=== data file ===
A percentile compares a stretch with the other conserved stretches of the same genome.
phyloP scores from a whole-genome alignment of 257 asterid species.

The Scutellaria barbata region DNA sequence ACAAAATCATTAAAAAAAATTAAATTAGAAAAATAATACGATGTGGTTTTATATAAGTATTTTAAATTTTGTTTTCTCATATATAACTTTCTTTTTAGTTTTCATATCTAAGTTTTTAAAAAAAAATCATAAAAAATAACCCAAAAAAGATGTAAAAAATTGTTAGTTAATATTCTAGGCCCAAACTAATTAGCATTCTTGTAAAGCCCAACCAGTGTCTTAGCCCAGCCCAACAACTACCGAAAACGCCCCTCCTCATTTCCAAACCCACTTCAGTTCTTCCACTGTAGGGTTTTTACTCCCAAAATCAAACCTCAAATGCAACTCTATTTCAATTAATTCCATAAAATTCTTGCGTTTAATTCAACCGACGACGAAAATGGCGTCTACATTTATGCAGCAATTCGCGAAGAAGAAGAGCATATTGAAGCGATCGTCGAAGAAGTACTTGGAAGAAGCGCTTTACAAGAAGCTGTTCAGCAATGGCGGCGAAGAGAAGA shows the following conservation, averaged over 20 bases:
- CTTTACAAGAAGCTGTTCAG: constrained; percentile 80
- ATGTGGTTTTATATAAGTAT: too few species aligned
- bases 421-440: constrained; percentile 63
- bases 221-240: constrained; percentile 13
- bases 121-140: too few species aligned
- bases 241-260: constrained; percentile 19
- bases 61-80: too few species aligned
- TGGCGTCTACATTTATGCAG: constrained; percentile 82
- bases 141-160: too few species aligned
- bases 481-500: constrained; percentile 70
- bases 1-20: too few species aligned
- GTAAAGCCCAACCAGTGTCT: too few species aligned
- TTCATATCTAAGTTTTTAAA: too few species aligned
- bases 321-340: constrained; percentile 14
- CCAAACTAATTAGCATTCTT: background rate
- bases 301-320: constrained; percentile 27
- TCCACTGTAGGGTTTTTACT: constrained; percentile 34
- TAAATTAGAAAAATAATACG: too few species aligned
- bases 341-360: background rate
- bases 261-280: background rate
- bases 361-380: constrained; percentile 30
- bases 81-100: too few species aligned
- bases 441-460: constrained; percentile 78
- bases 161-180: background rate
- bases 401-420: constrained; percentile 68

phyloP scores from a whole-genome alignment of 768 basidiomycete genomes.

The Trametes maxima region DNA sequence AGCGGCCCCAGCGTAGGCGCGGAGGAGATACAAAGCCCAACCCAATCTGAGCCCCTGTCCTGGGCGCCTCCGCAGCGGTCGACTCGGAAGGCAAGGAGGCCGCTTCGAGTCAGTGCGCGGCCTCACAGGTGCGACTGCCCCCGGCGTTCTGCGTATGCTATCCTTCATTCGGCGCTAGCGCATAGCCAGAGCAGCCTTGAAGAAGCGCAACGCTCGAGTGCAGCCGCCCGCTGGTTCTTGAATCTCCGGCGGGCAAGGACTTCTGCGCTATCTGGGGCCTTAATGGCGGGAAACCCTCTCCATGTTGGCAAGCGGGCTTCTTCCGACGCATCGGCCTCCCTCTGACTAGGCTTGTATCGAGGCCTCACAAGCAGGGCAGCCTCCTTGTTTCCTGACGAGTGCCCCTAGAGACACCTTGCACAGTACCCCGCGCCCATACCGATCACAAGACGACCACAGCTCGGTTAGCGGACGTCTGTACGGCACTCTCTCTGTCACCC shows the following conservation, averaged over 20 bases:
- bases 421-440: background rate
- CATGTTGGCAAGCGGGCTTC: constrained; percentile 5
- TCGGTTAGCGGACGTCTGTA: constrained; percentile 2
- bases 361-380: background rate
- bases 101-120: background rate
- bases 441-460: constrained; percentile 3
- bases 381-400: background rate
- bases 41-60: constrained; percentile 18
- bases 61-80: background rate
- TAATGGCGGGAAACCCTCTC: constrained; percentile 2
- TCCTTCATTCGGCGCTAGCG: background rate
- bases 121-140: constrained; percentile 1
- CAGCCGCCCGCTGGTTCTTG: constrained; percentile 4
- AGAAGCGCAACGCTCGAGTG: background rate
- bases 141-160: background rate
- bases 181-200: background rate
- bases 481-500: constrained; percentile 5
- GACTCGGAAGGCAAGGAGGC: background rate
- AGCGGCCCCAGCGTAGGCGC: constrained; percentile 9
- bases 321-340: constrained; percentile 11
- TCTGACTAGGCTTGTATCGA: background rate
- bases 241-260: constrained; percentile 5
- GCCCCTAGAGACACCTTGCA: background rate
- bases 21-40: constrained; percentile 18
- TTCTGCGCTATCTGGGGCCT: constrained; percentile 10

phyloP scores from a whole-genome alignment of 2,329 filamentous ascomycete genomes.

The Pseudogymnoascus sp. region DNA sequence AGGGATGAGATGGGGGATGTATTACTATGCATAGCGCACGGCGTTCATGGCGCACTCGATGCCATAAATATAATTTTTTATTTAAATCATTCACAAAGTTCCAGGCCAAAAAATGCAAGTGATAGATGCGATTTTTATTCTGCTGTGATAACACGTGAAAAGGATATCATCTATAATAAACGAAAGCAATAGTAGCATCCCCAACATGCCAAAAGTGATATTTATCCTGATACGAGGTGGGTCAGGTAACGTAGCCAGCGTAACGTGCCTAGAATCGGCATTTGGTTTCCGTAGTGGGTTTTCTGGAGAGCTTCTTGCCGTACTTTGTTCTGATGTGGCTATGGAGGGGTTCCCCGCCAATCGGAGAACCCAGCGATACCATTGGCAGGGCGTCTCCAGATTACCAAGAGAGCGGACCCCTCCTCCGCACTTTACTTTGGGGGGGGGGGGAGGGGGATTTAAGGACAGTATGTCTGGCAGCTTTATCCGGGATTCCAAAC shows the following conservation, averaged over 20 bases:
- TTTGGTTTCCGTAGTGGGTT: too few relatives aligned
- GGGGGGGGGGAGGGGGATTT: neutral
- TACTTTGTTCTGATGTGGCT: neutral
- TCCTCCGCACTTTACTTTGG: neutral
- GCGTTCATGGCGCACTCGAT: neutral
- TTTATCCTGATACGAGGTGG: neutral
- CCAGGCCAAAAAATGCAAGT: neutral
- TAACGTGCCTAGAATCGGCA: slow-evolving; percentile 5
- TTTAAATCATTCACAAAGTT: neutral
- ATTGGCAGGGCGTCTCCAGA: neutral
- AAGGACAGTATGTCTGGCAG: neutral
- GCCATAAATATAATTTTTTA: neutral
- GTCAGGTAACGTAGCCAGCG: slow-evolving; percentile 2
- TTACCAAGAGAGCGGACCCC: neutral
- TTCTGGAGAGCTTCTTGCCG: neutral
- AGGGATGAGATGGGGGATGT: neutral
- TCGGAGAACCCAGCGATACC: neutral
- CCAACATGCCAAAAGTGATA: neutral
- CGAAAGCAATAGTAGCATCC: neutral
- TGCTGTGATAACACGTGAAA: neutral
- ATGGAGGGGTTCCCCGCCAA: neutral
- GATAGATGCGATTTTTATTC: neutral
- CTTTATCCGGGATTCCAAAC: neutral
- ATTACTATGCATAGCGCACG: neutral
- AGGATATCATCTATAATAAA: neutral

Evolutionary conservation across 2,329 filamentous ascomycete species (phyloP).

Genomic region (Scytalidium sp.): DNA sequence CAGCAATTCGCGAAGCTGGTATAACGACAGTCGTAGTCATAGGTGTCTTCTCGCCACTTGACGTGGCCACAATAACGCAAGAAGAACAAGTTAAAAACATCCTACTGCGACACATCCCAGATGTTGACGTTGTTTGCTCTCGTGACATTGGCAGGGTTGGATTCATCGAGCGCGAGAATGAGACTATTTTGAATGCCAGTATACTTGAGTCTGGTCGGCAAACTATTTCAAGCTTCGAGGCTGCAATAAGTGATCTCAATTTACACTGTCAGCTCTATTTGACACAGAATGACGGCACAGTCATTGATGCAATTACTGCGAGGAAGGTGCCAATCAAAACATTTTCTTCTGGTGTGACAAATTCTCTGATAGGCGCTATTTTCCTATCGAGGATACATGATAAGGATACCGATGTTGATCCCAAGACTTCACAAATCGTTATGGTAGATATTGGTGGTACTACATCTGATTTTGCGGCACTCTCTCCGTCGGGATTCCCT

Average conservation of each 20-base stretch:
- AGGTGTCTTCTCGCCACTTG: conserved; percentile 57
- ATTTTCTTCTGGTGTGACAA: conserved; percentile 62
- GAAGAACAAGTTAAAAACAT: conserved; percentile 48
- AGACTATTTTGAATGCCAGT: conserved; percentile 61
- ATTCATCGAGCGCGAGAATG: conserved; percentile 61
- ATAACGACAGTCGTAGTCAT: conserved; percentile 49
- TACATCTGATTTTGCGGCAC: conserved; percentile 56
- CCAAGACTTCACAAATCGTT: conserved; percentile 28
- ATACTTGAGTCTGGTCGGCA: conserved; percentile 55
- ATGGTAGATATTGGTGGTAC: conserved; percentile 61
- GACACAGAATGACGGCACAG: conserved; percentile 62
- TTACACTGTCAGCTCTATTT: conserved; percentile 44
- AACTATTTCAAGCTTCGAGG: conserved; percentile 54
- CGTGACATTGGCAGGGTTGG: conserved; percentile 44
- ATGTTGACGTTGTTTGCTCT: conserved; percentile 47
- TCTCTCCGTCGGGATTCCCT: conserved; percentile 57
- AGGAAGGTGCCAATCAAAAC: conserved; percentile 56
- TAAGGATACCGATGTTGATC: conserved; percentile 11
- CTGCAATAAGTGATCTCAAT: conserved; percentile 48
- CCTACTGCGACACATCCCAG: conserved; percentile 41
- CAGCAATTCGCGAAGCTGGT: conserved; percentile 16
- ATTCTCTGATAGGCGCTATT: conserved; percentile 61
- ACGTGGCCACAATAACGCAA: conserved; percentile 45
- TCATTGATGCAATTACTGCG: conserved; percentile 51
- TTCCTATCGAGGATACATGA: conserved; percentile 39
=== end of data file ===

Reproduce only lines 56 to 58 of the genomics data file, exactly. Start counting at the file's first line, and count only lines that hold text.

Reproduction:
phyloP scores from a whole-genome alignment of 2,329 filamentous ascomycete genomes.

The Pseudogymnoascus sp. region DNA sequence AGGGATGAGATGGGGGATGTATTACTATGCATAGCGCACGGCGTTCATGGCGCACTCGATGCCATAAATATAATTTTTTATTTAAATCATTCACAAAGTTCCAGGCCAAAAAATGCAAGTGATAGATGCGATTTTTATTCTGCTGTGATAACACGTGAAAAGGATATCATCTATAATAAACGAAAGCAATAGTAGCATCCCCAACATGCCAAAAGTGATATTTATCCTGATACGAGGTGGGTCAGGTAACGTAGCCAGCGTAACGTGCCTAGAATCGGCATTTGGTTTCCGTAGTGGGTTTTCTGGAGAGCTTCTTGCCGTACTTTGTTCTGATGTGGCTATGGAGGGGTTCCCCGCCAATCGGAGAACCCAGCGATACCATTGGCAGGGCGTCTCCAGATTACCAAGAGAGCGGACCCCTCCTCCGCACTTTACTTTGGGGGGGGGGGGAGGGGGATTTAAGGACAGTATGTCTGGCAGCTTTATCCGGGATTCCAAAC shows the following conservation, averaged over 20 bases:
- TTTGGTTTCCGTAGTGGGTT: too few relatives aligned